Throughout the years, many readers will have heard the rhyme:
‘Lizzie Borden with an axe,
Gave her mother forty whacks.
When she saw what she had done,
She gave her father forty-one.’
(Or some variation thereof)
Perhaps, like myself, you never knew of the actual verdict or trial. I had always assumed she’d done it. In truth, the gruesome double murder of Abby & Andrew Borden is a deep-rooted, unsolved mystery.
Troy Taylor details the entire debacle in ‘One August Morning’, a part of his ‘Dead Men Do Tell Tales’ Series. Jump in your mental time machine, journeying back to the 1890’s. Shake your head at the prejudiced judicial system. Prepare you brain for a bit of a workout as you try to determine what many like you have failed to do- decide what really happened to the Bordens of Fall River, Massachusetts.
Spinster, Lizzie Borden, her older sister, Emma, maid, Bridget, and parents lived together on Second Street. Wealthy businessman, Andrew, took Abby as he’s second wife after being widowed. Despite the fame of his business dealings, not much is known of the family. Living well beneath their means, Irish immigrant, Bridget, was their only staff.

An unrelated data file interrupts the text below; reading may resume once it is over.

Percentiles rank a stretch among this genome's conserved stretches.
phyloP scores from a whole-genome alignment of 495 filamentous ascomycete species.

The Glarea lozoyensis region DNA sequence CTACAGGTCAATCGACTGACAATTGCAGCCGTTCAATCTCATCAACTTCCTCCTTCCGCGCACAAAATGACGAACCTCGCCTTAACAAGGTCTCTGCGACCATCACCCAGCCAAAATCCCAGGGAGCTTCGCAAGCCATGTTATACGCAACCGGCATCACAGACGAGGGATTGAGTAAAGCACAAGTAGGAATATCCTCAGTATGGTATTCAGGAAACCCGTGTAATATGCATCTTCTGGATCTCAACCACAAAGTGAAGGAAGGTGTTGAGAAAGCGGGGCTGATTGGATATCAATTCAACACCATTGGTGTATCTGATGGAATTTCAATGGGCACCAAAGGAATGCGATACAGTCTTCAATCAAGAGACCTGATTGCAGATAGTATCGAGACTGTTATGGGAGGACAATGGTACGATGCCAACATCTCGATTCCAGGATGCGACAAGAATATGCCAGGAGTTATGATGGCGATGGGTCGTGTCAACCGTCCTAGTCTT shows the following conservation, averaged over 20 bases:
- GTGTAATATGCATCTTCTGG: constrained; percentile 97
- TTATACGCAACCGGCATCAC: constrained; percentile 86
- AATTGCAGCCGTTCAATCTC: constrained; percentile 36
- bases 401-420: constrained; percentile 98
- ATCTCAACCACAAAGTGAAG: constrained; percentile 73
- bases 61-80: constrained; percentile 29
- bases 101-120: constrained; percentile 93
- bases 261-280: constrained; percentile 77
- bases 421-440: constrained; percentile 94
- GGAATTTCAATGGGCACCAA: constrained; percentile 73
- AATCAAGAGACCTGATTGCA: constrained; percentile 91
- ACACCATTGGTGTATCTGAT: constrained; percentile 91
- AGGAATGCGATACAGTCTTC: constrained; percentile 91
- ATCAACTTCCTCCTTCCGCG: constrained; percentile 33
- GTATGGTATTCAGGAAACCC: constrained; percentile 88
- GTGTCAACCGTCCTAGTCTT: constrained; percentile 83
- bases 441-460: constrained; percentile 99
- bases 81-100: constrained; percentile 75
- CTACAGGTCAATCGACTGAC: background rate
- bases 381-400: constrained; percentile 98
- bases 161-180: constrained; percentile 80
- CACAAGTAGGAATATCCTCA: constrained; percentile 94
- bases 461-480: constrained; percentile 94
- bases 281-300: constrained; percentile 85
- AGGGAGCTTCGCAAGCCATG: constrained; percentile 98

Infamy arrived to the family in the form of the homicide of both Abby & Andrew. Emma was away. However, Lizzie & Bridget were at home, resulting in Lizzie ‘discovering’ Andrew’s mangled body. At this point in her life, civility ends & an all out circus begins. Watching through the mind’s eye, we see a media swarm second to none converge upon the house within hours of the murders being reported. A revolving door of patrolmen & marshalls move in & out of the house. Successful busybodies tramped all over the home, yard , & barn. NO DNA testing, remember, it’s the 1890s.
With little evidence other than hunches & personal opinions, Lizzie is hauled in & paraded to trial. Doing little to quench the thirst of the public hysteria, law enforcement insists this is the end. However, as Troy Taylor presents valid & unbiased evidence, readers may very well change their opinions. In addition, Taylor offers a convincing theory on who he believes really killed the Bordens & why.
Anyone who enjoys a good mystery, especially an open-ended one, will enjoy this book. While at times there is an incredible amount of repetitive testimony, for the most part, it was riveting. Despite the lack of technology, the inept investigation is mind-boggling. If you’ve every wondered what the whole story was really about, you’ll not find a better prepared & thorough account of the case. For anyone curious, I highly recommend you give it a try. It is am investment in time, but I felt, worth it so I give it 4 stars.